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Iron status in children with autism spectrum disorder.

TitleIron status in children with autism spectrum disorder.
Publication TypeJournal Article
Year of Publication2012
AuthorsReynolds, AM, Krebs, NF, Stewart, PA, Austin, H, Johnson, SL, Withrow, NL, Molloy, CA, S. James, J, Johnson, CR, Clemons, TE, Schmidt, BL, Hyman, SL
JournalPediatrics
Volume130
PaginationS154-9
Date PublishedNov
KeywordsAIM, Child, Child Development Disorders, Cross-Sectional Studies, Deficiency Diseases/et [Etiology], Female, Humans, IM, Iron/df [Deficiency], Male, Nutritional Status, Pervasive/co [Complications], Preschool, Prevalence
Abstract

BACKGROUND AND OBJECTIVES: Children with autism spectrum disorders (ASDs) often have food selectivity and restricted diets, putting them at risk for nutritional deficiencies. Previous studies have demonstrated a high prevalence of iron deficiency (ID) in children with ASDs living in Wales, Canada, and Turkey. The objectives of this study were to determine the prevalence of ID and the adequacy of iron intake in children with ASD in the United States. METHODS: Participants (age 2-11 years recruited from the Autism Treatment Network Diet and Nutrition Study) completed a 3-day diet record (n = 368) and had laboratory measures of serum ferritin (SF), complete blood count, iron, total iron binding capacity, and transferrin saturation (TS) (n = 222). RESULTS: Of the 222 participants with laboratory data, 18 (8%) had SF <12 g/L and 2 (1%) had ID defined by both low SF and TS (3 children with low SF had missing TS data). One subject had iron deficiency anemia. Fewer than 2% of subjects had iron intake below the estimated average requirement. CONCLUSIONS: Although the determination of iron status is complex, these data do not support previous reports that children with ASD are at greater risk for ID than the general population; however, 8% percent of the sample did demonstrate low SF despite <2% of the sample demonstrating iron intake below the estimated average requirement. The prevalence of low SF may be an underestimate, because SF is an acute phase reactant and the study included no measure of inflammation.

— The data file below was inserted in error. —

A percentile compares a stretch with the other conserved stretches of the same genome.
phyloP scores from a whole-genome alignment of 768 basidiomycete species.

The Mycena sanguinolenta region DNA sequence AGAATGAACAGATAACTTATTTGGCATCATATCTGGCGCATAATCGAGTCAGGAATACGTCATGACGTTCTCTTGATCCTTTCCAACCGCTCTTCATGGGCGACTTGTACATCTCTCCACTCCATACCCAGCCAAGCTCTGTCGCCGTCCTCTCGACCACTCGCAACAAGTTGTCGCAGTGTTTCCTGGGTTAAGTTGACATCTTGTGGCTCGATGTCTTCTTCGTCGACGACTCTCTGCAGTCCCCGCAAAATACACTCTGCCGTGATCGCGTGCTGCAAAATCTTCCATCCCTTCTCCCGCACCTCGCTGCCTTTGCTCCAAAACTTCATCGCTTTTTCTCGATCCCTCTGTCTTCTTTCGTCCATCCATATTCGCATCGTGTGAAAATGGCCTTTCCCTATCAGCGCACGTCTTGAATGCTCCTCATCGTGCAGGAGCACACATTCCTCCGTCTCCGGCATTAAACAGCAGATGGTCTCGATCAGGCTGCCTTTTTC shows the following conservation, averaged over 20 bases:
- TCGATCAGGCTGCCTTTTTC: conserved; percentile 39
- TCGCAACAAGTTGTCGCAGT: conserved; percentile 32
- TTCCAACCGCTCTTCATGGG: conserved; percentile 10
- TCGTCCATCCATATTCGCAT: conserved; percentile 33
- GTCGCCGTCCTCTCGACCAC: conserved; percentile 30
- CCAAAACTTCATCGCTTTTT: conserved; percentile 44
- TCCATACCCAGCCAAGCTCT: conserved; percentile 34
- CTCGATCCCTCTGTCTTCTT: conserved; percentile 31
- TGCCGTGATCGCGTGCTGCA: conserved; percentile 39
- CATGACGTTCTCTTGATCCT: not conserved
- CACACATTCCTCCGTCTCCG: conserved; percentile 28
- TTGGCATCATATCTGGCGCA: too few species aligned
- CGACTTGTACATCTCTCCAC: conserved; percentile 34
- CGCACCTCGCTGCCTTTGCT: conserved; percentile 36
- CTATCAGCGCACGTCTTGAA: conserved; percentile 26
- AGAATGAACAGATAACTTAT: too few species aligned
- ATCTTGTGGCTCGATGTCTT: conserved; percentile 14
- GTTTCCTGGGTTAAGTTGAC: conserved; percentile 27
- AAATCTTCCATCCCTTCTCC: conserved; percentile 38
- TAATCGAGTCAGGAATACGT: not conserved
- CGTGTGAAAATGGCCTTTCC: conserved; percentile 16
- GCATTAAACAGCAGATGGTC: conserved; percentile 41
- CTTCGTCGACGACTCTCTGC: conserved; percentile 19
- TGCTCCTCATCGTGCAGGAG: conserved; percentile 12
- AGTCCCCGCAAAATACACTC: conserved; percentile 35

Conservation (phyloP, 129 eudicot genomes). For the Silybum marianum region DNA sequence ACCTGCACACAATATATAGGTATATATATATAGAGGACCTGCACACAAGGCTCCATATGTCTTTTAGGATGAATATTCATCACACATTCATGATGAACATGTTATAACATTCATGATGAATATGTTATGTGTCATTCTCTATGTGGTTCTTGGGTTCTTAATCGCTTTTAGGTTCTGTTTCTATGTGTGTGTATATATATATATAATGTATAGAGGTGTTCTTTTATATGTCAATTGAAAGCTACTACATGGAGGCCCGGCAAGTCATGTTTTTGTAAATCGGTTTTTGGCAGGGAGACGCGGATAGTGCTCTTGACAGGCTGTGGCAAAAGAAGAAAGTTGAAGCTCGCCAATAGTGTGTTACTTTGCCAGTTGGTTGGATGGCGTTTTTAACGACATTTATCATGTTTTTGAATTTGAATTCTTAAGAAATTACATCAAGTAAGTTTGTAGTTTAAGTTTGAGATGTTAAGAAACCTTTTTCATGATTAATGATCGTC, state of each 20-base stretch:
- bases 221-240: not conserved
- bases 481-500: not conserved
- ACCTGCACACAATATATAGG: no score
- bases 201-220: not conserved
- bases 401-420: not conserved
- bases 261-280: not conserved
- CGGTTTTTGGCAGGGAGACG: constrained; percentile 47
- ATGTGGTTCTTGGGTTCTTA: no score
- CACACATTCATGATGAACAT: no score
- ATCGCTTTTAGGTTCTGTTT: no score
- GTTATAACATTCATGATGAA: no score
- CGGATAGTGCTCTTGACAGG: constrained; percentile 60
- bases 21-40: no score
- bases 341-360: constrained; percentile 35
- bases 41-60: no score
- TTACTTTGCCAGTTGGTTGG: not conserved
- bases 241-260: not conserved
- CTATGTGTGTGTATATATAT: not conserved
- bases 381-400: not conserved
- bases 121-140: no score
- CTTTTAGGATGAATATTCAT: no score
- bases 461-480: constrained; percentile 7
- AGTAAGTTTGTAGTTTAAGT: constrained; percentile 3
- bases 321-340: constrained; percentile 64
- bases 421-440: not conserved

Summary

Lead Author
Ann Reynolds

Study Aims and Objectives
To determine the prevalence of iron deficiency and the adequacy of iron intake in children with Autism Spectrum Disorder (ASD) in the United States.

Methods - Sample, Procedure, Study Measures, Analysis
Participants completed a 3-day diet record and had laboratory measures of complete blood count, iron, and the blood levels of two proteins: ferritin (deals with iron storage) and transferrin (helps with iron transport). In total, data on 222 children with ASD (87% male, 13% female), aged 2 to 11 years, were examined.

Results – Main Finding(s)
Of the 222 participants who completed the diet record, 18 (8%) were found to have low levels of ferritin in their blood. 3 children were deemed iron deficient, since they had low ferritin and low transferrin. One subject had a lack of healthy red blood cells due to iron deficiency. Fewer than 2% of the children had iron intake below the estimated average requirement.

Conclusion – Summary Statement
This results of this study do not support previous reports that children with ASD are at greater risk for iron deficiency than the general population. While only 2% of subjects demonstrated iron intake below the estimated average requirement, 8% showed low amounts of ferritin in the blood. The prevalence of low ferritin may actually be underestimated in this study.

PubMed ID23118246